LONG POND — Strange. Just plain strange.
The unexpected just kept coming and coming at Pocono Raceway on Monday as NASCAR tried to get in the Pennsylvania 400 a day late.
So strange that rookie Chris Buescher won the race because – of all things – a fog bank rolled over the 2.5-mile track and caused the race to end after 138 of 160 laps.
“That’s pretty awesome. Wild circumstances here at Pocono,’ said Buescher, who drives the No. 34 Ford for Furniture Row Racing. “This is going to change our whole year right here … this puts us in a good situation where we had a good day. It was a lot of fun.”
NASCAR waited about an hour and 20 minutes after stopping the race to make it official. Fog and mist was present at the track when the race ended. There were also storms approaching and the raceway tweeted out warnings to fans to seek shelter. Those storms struck about an hour after the race.
Buescher was an also-ran throughout the day, but because he hadn’t pitted while others did he ended up in first when the caution came out on lap 132 because of limited visibility due to the fog.
Buescher became the first Xfinity Series champ to win a Cup race since Brad Keselowski in 2010. He became the first Cup rookie to win since Joey Logano in 2009.
“That’s pretty good company as well,” Buescher said. “Pretty evidentful weekend. It worked out really well at the end. I thought we headed in the wrong direction when I cut a rear tire down trying to avoid a wreck and we ended up in a good spot at the end.”
Buescher also left in a better position to make the Chase, a 10-race playoff at the end of the season involving 16 drivers to determine the Cup champion. Any driver with a victory and at least in the top-30 in drivers points makes the Chase. Buescher is six points from 30th.
Keselowski finished second and Regan Smith placed third. Kevin Harvick was fourth followed by Tony Stewart.
“We hit the green-flag pit cycle perfectly to take advantage and what was going to give the lead to us and give us the prime opportunity to win the race,” Keselowski said. “Unfortunately, that cloud came rolling in at the right or wrong time, how you want to look at it, to box us out and we ended up finishing second today. We needed about three more laps (before the fog), but it is what it is.”
Smith differed in his opinion. Like Buescher, he drives for another small team in the series — Tommy Bladwin Racing — that doesn’t have the resources of multi-car teams.
“We played the same strategy as Buescher and those guys did to get us up there,” Smith said. “As Brad alluded to, the cloud kind of came at the right time for us. We were within five or six laps before we had to pit. Credit to my guys to see the opportunity to do that strategy.
“When you’re a small team trying to work hard to go up against some of the bigger teams we do, you have to take the opportunities when they present themselves.”
The drivers ran six laps under caution before being parked on pit road due to the fog.
The oddities began Sunday when the race was postponed to mark the first time in NASCAR history that a track had both races rained out in a season and moved to Monday.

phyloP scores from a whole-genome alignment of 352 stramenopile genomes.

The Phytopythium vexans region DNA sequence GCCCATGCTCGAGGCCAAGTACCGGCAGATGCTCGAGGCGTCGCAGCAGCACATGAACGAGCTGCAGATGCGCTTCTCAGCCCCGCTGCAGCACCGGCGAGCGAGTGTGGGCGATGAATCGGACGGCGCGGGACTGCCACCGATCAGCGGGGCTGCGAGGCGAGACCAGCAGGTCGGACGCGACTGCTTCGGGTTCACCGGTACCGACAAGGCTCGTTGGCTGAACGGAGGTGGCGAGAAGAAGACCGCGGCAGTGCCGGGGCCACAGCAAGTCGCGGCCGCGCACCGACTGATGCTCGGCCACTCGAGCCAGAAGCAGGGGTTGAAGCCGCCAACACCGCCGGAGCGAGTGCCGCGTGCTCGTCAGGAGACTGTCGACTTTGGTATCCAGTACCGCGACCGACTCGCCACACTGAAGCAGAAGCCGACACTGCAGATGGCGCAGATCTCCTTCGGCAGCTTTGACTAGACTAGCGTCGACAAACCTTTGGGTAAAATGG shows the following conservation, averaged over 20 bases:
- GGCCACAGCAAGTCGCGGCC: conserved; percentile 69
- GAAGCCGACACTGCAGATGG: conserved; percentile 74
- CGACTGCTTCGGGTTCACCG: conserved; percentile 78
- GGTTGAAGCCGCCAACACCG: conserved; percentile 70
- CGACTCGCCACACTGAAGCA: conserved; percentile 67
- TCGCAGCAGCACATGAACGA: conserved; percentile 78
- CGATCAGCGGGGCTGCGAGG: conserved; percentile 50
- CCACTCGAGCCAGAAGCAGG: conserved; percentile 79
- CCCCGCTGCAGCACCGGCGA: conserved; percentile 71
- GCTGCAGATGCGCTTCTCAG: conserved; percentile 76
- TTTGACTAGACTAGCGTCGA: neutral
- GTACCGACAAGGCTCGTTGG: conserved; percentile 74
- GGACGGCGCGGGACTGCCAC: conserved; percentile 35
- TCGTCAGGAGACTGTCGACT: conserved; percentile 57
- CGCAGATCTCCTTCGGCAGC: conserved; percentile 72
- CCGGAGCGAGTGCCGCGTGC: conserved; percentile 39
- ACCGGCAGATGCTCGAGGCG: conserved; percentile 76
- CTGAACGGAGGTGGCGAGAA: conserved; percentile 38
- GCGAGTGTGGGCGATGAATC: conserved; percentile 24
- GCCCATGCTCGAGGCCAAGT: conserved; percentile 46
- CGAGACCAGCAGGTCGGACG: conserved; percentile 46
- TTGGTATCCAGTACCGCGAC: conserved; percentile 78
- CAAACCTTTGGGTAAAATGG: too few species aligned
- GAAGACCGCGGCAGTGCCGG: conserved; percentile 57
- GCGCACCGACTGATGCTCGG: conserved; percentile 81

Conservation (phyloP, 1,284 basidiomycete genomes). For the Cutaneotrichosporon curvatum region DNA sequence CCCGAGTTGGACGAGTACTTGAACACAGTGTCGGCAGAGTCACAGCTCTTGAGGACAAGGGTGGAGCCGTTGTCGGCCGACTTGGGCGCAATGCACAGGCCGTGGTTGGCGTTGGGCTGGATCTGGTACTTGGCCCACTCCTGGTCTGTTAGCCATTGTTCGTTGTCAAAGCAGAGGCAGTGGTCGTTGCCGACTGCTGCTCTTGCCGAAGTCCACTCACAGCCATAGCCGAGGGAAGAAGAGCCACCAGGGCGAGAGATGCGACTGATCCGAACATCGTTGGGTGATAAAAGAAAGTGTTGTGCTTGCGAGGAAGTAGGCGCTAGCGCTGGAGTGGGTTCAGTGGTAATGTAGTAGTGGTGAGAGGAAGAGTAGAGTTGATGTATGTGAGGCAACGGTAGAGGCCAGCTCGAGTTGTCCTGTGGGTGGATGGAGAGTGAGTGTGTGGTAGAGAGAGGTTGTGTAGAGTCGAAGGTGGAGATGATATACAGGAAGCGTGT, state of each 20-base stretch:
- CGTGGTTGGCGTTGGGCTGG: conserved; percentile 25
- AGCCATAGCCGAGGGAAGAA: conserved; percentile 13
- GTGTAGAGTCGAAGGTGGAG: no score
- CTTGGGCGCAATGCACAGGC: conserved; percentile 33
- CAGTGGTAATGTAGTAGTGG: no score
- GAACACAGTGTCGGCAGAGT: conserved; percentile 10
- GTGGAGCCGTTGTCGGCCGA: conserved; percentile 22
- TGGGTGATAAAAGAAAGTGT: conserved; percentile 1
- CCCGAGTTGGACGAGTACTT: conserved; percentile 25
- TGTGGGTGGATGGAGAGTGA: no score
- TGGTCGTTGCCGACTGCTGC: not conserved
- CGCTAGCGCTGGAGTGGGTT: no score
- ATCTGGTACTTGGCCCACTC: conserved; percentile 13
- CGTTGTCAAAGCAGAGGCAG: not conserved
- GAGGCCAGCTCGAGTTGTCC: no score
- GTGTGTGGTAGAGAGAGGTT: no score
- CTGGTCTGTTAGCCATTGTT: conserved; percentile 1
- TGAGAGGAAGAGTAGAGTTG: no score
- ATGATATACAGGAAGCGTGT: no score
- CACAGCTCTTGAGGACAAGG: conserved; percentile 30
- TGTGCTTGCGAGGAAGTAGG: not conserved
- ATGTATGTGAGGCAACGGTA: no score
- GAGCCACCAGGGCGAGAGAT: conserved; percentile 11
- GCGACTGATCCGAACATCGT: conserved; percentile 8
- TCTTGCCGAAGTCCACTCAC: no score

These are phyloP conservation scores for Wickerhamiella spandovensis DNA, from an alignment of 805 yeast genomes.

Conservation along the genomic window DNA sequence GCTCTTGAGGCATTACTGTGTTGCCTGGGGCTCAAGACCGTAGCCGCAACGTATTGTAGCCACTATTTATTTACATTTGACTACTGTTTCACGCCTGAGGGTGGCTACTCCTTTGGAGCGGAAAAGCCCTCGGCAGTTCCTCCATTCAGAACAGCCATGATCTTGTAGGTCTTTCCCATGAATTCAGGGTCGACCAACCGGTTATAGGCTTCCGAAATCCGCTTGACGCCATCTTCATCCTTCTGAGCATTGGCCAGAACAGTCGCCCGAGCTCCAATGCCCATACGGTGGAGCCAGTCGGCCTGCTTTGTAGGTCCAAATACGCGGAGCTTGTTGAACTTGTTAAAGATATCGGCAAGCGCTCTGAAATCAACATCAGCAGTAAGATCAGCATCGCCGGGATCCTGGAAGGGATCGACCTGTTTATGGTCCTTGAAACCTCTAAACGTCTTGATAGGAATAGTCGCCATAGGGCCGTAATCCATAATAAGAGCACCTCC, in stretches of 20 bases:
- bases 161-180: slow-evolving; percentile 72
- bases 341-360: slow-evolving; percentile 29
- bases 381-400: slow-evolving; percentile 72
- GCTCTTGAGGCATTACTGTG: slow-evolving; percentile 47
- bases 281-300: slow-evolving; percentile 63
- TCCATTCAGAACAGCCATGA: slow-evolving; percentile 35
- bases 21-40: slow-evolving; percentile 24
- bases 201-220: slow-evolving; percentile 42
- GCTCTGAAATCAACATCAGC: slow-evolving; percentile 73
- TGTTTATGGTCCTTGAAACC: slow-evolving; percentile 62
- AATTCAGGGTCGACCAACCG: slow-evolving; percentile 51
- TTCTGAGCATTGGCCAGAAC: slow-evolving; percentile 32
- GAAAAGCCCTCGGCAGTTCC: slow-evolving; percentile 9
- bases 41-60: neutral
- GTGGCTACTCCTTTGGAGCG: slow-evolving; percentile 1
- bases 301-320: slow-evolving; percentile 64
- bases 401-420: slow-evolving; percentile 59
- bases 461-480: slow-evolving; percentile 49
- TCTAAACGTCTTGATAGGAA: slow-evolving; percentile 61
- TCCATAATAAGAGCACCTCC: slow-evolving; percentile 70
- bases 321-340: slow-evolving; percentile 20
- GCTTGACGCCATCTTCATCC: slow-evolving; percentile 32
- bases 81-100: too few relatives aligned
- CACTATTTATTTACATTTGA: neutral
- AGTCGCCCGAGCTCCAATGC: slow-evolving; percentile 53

Once the race started just after noon on Monday, an hour later than planned because of fog and a light mist, pole winner Martin Truex Jr. led the field to the green flag. Three blown right front tires later and Truex’s race was over after completing 82 laps.
Paul Menard, who qualified third, saw transmission woes early crush his hopes. He hobbled home in 35th.
Keselowski and Biffle battled for the lead about 50 laps in based on being on a different pit strategy than many of the other drivers. Neither pitted on lap 16 after NASCAR had a competition caution period due to the huge amount of rain throughout the weekend.
The gameplan worked for awhile before it was turn for Kyle Larson and Austin Dillon to fight for the lead. And it was a heck of a fight as the two raced hard with rain and the midway point of the race, which would make the event official, both approaching.
Dillon passed Larson. Then the opposite happened. Then the unthinkable. Dillon and Larson made contact between turns two and three, sending Logano to the front on lap 81 as the race was yellow-flagged because of rain.
“That was very entertaining for me,” Logano said. “Those guys were racing the heck out of each other and racing for their first win, and there was rain in the forecast so that was for the win in my opinion.”
Logano dominated last year’s August race before running out of fuel with three laps remaining. Of course, the way Monday was going, his luck wasn’t going to last.
The race resumed on lap 92 with Logano out front. But he and other frontrunners pitted on lap 99 when Truex, who was several laps down, tore up yet another right front tire.
Logano came out 16th when the race was restarted on lap 104 and a lap later Chase Elliott pushed him into the wall in the tunnel turn. Logano finished 37th and two laps down.
Logano’s absence put the Larson-Dillon show back in focus, with Kyle Busch lurking in third throughout. But the three, as well as a good portion of the field, began pitting under green starting on lap 125.
Seven laps later, an eerie fog began engulfing the track in turn one and moved over turn two. The drivers completed six more laps under caution before the drivers were brought to pit road and the race was red-flagged with 22 laps remaining.
Even Jeff Gordon, out of retirement to replace injured Dale Earnhardt Jr., wasn’t immune from the quirkiness of Monday’s race.
Gordon was up to seventh on lap 111 only to have the right side of his seat belt come apart. He had to slow to fix it and ended up 28th.
“It’s the first time I’ve ever had that happen with this type of mechanism,” Gordon said, “where you just plug it in and it latches.”
Reach John Erzar at 570-991-6394 or on Twitter @TLJohnErzar